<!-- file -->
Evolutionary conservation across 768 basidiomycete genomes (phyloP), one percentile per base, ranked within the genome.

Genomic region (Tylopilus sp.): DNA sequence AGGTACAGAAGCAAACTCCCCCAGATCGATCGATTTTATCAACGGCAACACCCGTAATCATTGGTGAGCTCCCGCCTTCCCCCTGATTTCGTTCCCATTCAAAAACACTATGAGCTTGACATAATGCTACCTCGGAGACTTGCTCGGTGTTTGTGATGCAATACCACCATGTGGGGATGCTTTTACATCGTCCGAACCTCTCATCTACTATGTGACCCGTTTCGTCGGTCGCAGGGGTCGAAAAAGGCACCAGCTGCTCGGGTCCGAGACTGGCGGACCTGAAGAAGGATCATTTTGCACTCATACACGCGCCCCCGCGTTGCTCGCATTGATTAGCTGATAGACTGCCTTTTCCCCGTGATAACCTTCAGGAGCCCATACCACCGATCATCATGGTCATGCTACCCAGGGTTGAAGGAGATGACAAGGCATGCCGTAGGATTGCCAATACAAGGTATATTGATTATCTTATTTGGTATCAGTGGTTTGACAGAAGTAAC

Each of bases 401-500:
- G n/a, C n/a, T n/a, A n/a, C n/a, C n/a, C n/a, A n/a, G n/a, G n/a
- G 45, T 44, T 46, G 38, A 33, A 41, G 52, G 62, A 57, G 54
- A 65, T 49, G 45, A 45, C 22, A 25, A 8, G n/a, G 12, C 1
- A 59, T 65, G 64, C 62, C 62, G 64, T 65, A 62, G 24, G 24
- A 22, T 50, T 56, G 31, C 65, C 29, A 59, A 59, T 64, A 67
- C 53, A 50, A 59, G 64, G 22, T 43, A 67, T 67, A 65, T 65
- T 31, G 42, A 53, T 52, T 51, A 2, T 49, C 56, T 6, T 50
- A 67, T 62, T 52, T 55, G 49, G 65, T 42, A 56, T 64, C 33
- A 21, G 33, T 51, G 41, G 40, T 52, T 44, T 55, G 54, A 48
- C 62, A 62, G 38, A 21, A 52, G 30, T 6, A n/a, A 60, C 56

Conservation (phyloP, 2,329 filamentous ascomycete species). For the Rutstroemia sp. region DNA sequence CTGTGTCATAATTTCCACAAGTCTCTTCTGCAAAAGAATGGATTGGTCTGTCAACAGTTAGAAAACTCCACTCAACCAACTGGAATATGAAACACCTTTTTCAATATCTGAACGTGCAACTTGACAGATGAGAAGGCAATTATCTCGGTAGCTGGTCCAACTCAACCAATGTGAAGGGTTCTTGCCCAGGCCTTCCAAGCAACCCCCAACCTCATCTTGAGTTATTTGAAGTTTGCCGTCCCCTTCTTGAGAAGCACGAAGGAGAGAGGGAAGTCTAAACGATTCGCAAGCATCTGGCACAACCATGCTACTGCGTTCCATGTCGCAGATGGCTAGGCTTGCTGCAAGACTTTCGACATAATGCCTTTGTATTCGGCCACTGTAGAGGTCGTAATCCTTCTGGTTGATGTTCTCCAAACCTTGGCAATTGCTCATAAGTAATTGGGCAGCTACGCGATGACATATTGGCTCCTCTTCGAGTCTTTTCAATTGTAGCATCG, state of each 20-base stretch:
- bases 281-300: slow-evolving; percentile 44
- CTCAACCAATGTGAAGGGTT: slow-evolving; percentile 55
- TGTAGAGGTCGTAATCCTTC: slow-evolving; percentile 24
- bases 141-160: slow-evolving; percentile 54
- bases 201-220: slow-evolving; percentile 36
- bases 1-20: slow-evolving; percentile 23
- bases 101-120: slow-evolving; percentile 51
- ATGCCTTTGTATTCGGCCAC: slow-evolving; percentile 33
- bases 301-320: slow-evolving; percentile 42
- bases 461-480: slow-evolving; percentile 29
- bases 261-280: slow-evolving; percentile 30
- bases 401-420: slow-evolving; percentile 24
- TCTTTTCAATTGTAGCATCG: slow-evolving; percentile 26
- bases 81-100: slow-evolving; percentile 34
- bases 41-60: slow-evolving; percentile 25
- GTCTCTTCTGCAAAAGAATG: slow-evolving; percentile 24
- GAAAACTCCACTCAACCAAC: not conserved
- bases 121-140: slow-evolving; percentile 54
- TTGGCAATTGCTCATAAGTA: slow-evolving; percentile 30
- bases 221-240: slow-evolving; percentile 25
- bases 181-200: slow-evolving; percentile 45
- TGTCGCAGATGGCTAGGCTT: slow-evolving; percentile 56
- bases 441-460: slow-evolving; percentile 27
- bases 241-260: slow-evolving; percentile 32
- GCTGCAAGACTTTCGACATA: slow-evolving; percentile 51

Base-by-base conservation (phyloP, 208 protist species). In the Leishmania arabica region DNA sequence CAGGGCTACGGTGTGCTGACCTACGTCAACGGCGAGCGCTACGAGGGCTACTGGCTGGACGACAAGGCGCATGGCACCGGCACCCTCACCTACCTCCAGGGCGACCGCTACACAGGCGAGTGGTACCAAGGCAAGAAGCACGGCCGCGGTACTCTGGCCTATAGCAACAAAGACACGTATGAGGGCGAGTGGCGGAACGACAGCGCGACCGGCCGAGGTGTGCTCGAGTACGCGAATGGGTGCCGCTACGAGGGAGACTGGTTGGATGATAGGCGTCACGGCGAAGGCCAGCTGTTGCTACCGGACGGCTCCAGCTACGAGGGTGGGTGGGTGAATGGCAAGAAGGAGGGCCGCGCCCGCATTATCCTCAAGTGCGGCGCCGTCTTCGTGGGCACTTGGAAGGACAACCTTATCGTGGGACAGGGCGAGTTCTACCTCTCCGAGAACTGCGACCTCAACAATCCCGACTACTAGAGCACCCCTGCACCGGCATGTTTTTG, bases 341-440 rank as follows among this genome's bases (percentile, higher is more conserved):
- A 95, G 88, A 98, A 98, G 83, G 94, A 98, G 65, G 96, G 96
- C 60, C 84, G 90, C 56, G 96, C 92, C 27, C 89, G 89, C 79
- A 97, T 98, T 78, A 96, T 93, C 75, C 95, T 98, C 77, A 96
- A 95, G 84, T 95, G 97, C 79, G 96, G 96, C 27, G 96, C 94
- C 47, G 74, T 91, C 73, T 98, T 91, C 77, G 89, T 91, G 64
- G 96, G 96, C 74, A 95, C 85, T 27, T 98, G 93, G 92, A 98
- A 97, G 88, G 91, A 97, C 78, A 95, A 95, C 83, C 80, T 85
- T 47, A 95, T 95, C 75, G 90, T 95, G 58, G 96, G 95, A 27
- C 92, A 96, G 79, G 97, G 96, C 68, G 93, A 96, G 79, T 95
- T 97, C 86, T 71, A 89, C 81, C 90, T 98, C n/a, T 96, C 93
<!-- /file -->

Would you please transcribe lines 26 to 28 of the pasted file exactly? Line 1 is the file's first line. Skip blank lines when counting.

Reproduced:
- bases 401-420: slow-evolving; percentile 24
- TCTTTTCAATTGTAGCATCG: slow-evolving; percentile 26
- bases 81-100: slow-evolving; percentile 34